In the fifth chapter of Jane Eyre, after being cast out of Gateshead, Jane finds herself at a boarding school called Lowood. Under the rule of the Reverend Brocklehurst, who seems to feel that asceticism is the only path to virtue, the students of Lowood are forced to live and study under harsh conditions that rival the miserable existence Jane led at her former home. In addition to severe discipline and long walks in the freezing weather, Jane must also deal with inedible food and the resulting starvation:
Ravenous, and now very faint, I devoured a spoonful or two of my portion without thinking of its taste; but the first edge of hunger blunted, I perceived I had got in hand a nauseous mess; burnt porridge is almost as bad as rotten potatoes; famine itself soon sickens over it. The spoons were moved slowly: I saw each girl taste her food and try to swallow it; but in most cases the effort was soon relinquished. Breakfast was over, and none had breakfasted. Thanks being returned for what we had not got, and a second hymn chanted, the refectory was evacuated for the schoolroom. I was one of the last to go out, and in passing the tables, I saw one teacher take a basin of the porridge and taste it; she looked at the others; all their countenances expressed displeasure, and one of them, the stout one, whispered "Abominable stuff! How shameful!' [ch.5, p.38]
While the burnt food is a powerful image in and of itself, the implications of this passage run deeper than they might appear on the surface. Brontë's portrayal of food is a metaphor for the more abstract hungers that Jane experiences throughout the novel. At Lowood, for example, Jane has a thirst for knowledge that simply cannot be satiated. She excels in her studies, but constantly yearns to know more. Later on, in both her sex life and her spiritual life, she experiences longings and passions that seem to plague her as well as excite her. At certain points, for instance, she starves for Rochester's touch, and yet she bears a hungry heart until the moment is right.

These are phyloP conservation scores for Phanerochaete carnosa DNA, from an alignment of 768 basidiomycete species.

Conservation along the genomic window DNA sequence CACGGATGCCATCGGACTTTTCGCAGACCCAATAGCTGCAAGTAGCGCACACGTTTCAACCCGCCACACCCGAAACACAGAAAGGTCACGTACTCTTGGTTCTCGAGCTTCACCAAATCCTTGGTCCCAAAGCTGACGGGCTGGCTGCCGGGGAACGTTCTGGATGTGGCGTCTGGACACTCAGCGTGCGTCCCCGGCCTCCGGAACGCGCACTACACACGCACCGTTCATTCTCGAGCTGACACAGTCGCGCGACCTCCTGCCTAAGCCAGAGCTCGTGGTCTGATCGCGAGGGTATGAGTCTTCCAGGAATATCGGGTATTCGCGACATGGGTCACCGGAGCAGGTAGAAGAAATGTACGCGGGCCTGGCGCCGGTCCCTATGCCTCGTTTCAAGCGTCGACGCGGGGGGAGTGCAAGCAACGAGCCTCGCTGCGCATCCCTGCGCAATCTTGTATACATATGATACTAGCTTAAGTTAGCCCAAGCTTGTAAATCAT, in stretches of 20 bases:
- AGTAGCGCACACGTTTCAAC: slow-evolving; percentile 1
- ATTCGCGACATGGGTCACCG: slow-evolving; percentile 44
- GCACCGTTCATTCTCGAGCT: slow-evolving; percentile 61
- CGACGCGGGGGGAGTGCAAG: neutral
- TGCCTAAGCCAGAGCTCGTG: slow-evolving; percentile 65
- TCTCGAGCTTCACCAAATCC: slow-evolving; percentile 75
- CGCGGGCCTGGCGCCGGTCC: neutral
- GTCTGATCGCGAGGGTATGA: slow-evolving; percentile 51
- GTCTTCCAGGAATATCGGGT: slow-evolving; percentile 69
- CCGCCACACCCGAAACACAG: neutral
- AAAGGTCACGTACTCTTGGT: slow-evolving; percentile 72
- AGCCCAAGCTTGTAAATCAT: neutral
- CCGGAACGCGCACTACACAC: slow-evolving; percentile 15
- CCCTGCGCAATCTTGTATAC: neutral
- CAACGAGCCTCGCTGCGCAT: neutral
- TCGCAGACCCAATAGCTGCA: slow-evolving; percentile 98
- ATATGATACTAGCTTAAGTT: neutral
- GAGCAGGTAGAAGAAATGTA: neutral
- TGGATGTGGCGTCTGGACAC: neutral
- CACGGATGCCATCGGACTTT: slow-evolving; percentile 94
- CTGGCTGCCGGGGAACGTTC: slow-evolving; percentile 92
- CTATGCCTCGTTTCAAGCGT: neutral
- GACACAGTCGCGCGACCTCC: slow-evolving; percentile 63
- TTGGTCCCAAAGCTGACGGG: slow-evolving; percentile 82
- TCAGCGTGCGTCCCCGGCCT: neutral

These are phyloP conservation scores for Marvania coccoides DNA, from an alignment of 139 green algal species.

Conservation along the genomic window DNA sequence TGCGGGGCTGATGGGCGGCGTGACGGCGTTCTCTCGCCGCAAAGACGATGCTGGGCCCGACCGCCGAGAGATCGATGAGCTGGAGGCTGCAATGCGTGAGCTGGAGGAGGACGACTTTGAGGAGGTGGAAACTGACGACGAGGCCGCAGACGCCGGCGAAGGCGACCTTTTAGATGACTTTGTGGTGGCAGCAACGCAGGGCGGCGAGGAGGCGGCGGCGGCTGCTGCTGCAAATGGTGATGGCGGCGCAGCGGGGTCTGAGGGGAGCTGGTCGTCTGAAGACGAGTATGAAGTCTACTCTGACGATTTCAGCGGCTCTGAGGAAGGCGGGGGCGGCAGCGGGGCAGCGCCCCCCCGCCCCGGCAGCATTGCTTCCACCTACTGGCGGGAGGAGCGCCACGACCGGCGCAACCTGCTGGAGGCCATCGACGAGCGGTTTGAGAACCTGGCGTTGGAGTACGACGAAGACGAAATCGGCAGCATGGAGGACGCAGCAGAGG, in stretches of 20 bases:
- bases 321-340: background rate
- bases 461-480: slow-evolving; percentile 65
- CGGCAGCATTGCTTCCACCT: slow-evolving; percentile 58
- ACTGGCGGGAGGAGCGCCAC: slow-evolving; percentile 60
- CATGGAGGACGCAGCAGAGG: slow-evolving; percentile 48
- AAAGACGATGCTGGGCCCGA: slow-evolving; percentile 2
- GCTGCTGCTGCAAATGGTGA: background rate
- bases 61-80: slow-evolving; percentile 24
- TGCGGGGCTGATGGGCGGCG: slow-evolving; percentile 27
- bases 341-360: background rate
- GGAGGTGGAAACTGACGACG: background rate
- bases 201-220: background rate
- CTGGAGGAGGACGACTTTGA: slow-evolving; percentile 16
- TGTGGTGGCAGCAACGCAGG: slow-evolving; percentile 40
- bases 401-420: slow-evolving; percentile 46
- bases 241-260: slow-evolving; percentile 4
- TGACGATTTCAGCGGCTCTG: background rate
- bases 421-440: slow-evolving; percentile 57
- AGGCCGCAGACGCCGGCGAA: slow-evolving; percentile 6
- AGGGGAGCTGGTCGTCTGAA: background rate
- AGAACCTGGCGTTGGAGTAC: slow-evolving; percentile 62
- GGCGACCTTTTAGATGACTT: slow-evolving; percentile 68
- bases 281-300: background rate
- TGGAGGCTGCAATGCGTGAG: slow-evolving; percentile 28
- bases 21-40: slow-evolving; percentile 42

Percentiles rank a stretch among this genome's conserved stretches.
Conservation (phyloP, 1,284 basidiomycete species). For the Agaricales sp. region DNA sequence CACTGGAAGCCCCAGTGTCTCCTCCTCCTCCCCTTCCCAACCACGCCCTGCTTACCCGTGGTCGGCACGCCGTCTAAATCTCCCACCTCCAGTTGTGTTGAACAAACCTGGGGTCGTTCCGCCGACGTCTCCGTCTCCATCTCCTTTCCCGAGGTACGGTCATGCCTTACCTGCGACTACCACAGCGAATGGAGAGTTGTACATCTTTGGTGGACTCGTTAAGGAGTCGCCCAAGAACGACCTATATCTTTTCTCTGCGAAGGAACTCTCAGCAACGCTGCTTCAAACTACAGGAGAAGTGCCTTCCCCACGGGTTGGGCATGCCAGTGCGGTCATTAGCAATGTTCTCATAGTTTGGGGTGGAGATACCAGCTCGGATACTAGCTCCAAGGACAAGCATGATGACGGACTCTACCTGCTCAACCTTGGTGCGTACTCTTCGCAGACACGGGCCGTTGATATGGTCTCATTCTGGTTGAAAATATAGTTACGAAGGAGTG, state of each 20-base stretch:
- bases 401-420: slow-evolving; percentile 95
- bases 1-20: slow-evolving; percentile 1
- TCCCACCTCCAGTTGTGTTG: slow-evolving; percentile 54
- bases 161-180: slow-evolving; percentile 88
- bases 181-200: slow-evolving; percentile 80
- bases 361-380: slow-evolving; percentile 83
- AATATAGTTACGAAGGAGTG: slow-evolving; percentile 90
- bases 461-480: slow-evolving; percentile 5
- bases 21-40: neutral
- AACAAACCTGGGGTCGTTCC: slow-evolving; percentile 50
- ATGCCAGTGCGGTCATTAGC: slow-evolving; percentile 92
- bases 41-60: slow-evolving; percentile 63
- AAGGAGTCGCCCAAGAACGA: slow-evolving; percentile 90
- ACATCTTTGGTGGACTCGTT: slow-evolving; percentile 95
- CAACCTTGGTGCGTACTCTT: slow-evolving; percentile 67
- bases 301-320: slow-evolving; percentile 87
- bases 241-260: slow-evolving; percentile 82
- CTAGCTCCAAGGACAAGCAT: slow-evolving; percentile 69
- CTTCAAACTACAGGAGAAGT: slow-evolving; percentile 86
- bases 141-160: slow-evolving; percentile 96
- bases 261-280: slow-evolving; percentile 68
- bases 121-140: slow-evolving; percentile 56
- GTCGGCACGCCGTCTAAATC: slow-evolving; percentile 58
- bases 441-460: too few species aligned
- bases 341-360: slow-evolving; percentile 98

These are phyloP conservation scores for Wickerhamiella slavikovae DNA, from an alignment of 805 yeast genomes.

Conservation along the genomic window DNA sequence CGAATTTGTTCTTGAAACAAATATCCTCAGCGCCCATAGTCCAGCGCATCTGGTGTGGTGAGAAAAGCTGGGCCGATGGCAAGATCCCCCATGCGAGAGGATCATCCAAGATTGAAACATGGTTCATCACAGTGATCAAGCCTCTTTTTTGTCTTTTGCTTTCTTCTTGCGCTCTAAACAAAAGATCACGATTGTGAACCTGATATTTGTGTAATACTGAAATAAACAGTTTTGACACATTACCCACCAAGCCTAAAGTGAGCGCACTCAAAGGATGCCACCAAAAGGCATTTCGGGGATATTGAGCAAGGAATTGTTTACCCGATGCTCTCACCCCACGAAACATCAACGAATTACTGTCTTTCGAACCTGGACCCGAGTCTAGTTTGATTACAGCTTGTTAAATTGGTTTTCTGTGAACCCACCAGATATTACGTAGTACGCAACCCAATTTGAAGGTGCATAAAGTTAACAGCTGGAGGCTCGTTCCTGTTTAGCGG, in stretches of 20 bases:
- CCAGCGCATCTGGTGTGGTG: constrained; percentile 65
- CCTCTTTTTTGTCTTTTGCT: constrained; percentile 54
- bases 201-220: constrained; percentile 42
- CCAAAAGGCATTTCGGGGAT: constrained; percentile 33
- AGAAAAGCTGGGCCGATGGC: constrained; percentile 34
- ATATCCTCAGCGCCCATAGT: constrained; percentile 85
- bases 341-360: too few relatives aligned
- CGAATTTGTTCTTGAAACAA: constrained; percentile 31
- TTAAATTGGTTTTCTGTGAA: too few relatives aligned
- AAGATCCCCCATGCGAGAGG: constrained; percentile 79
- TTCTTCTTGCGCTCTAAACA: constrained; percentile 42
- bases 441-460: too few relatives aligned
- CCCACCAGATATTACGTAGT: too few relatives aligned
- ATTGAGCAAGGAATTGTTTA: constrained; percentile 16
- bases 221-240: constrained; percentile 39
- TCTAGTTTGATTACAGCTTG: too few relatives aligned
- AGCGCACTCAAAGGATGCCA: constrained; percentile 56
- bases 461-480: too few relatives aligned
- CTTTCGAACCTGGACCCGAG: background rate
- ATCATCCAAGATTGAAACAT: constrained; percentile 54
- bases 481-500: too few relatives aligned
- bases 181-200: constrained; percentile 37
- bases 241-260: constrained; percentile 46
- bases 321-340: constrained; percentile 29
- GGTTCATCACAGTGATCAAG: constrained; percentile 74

Using food and appetite as a metaphor is a technique that is also characteristic of Dickens' The Pickwick Papers. When they are not traveling about, The Pickwickians are constantly sitting down to wonderful meals. There is always plenty of food and wine to go around, and the mealtime atmosphere is never without a sense of good cheer. Perhaps the ultimate example of this can be observed at Wardle's party in the Christmas chapter:
When they all tired of blind-man's buff, there was a great game at snap-dragon, and when fingers enough were burned with that, and all the raisins gone, they sat down by the huge fire of blazing logs to a substantial supper, and a mighty bowl of wassail, something smaller than an ordinary wash-house copper, in which the hot apples were hissing and bubbling with a rich look, and a jolly sound, that were perfectly irresistible.
"This,' said Mr Pickwick, looking round him, "this is, indeed, comfort.'
"Our invariable custom,' replied Mr Wardle. (ch.28, p.378)
The abundance of food and the happy atmosphere portrayed in this passage is illustrative of the general lack of passion and longing found in the novel's main characters. As a self-proclaimed philanthropist, Mr. Pickwick desires very little except to help others. He enjoys life and is not wanting in anything. This is not to say that Mr. Pickwick never runs into difficulties. Indeed, he gets himself into a number of pickles and even goes to jail. Ultimately, however, his troubles are generally comical in nature.
Thus, food's role as a metaphor is common to both Jane Eyre and The Pickwick Papers. Yet while Brontë employs the metaphor in order to portray longing and desire, Dickens uses it in order to demonstrate joy and contentment. In this sense, Brontë's writing exhibits a great deal more realism. When we read The Pickwick Papers, it is easy for us to forget that there is any suffering in the world. Even the often heart-wrenching stories interspersed throughout the novel seem somewhat distant and unrelated to the real world, as if we were reading them in a newspaper. Jane Eyre, on the other hand, allows the reader to see that the mid-Victorian period was not a carefree time for most people. At Lowood, for example, more than half the girls catch typhus fever as a result of semi-starvation. Jane watches as death and disease permeate the environment. Gaskell echoes these sentiments eight years later in North and South when she describes the deplorable conditions of the mill-workers. We take Margaret's sympathy for the workers with a grain of salt, but we know things are bad when even the hardened John Thornton is horrified by the fact that all Nicholas Higgins has to eat is a grizzled little piece of meat. To be sure, the high realism of Brontë and Gaskell is a sobering check upon the fantastic world in which the Pickwickians exist.
Brontë, Charlotte. Jane Eyre. New York, London: W.W. Norton and Company, 2001.
Dickens, Charles. The Pickwick Papers. New York, London: Penguin Books, 1999.
Last Modified 21 March 2003